There we have it. Two players who came storming back after poor seasons at the age of 27 and one hitter that failed to put it all together. Which road do I believe Kelly Johnson will take? I don't know, but I do not think that is the answer we are to take from this analysis. Even if he continues this atrocity in the batting box, he was promising enough as a young kid. Now, I sincerely doubt that Kelly ever wins the prestigious fielding award like Bret Boone, so it must be hard for Bobby to trot him out there every night, but we can look to Ron Belliard for an example of just that. I find it hard to make argument that Belliard was kept in because of his defense; he was never spectacular at second base. Yet he still turned it around.
I am not saying Kelly is going
to be a great player. Instead, my claim is that Kelly has the
potential to be a great player, an upside not too many players, much
less second basemen, have. By giving KJ the opportunity, we'll
get to see which road he decides to take.
UPDATE: Of course, Kelly is now officially on the 15-day DL, just in time for this article! For cereal though, I think it should do him some good. It'll prevent him from feeling like he lost the starting job, Bobby won't necessarily feel guilty that he has to keep telling him to ride the bench, and he can recover from what ails him. Hopefully, when he comes back, he'll get another chance.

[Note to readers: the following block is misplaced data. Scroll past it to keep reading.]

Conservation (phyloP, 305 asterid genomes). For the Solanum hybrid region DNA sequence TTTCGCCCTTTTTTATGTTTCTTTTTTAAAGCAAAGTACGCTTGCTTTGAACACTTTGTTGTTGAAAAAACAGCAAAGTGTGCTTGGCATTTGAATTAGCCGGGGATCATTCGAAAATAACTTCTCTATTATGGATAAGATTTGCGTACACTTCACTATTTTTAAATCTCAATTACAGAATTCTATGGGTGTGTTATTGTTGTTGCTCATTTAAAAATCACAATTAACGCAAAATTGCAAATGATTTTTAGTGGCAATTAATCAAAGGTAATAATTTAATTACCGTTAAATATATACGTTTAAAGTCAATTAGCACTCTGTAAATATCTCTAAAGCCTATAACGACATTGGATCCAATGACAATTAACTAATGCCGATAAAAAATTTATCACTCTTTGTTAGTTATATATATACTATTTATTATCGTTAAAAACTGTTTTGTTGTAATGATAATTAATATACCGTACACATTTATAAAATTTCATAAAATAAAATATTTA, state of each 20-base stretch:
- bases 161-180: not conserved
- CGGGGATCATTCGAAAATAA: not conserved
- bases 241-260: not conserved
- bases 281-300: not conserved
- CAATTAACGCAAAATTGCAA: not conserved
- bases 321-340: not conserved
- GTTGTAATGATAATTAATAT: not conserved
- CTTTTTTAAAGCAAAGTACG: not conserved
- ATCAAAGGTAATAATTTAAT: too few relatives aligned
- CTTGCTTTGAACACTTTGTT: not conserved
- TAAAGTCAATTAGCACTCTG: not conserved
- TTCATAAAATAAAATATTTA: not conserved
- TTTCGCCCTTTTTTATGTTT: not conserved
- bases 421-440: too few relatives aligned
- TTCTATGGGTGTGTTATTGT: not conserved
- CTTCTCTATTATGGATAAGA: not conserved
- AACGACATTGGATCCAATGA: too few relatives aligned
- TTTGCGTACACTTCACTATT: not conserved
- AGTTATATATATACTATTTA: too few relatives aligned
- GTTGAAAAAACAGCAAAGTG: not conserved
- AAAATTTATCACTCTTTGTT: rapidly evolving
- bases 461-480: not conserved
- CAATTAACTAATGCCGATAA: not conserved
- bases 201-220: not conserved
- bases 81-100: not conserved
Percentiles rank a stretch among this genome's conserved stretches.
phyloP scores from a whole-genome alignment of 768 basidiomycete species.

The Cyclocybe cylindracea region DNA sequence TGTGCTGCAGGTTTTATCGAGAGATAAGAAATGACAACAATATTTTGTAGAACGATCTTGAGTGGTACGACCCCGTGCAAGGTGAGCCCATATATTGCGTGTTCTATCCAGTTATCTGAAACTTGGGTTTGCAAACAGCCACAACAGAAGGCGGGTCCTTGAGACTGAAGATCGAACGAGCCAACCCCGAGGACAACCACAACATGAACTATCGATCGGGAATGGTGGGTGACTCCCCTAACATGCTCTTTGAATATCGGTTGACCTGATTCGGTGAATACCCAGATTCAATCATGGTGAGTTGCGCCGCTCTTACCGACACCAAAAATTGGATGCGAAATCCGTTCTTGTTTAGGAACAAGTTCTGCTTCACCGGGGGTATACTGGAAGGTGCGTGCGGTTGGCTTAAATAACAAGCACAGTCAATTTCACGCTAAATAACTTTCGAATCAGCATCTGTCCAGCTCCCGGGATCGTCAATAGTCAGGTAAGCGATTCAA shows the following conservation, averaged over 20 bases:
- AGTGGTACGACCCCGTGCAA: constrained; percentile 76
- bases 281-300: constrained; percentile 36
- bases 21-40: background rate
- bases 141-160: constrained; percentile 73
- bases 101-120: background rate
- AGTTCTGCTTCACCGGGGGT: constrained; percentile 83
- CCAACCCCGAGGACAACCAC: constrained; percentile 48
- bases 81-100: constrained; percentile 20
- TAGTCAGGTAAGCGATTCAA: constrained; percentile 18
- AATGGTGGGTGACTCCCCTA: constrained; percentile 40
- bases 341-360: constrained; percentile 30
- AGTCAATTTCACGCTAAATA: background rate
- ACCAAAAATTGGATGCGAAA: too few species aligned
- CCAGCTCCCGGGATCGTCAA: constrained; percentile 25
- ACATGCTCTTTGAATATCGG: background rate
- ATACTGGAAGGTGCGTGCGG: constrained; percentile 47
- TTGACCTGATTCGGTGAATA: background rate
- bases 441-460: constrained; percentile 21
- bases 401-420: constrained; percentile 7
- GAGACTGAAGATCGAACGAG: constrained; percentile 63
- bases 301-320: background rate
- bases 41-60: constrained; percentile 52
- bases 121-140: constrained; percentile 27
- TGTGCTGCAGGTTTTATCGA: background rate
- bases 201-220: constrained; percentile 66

It might not be a choice, but his destiny as a player. Regardless, he, or at least his ability, does have a say in the outcome.
 Whitey hit 21 homers, drove in 102, scored 84 runs, and did it all in the matter of 133 games. That's probably why he was fifth in the MVP voting that year.
 FYI, Baseball-Reference.com has an amazing feature where you can simply select all the seasons you are interested in for a certain player and look at their batting stats over those seasons. Sweet.
 I included what Ron Belliard had done so far this year for the Nationals.
 This year, UZR has him pegged as a slightly above average fielder, but he was markedly below average the two years before.
 Honestly, I doubt there is anything wrong. Too often these days when a player is doing poorly, teams throw them on the DL. It's like forcing someone to take paid vacation, except it has a more dire name (and cool acronym).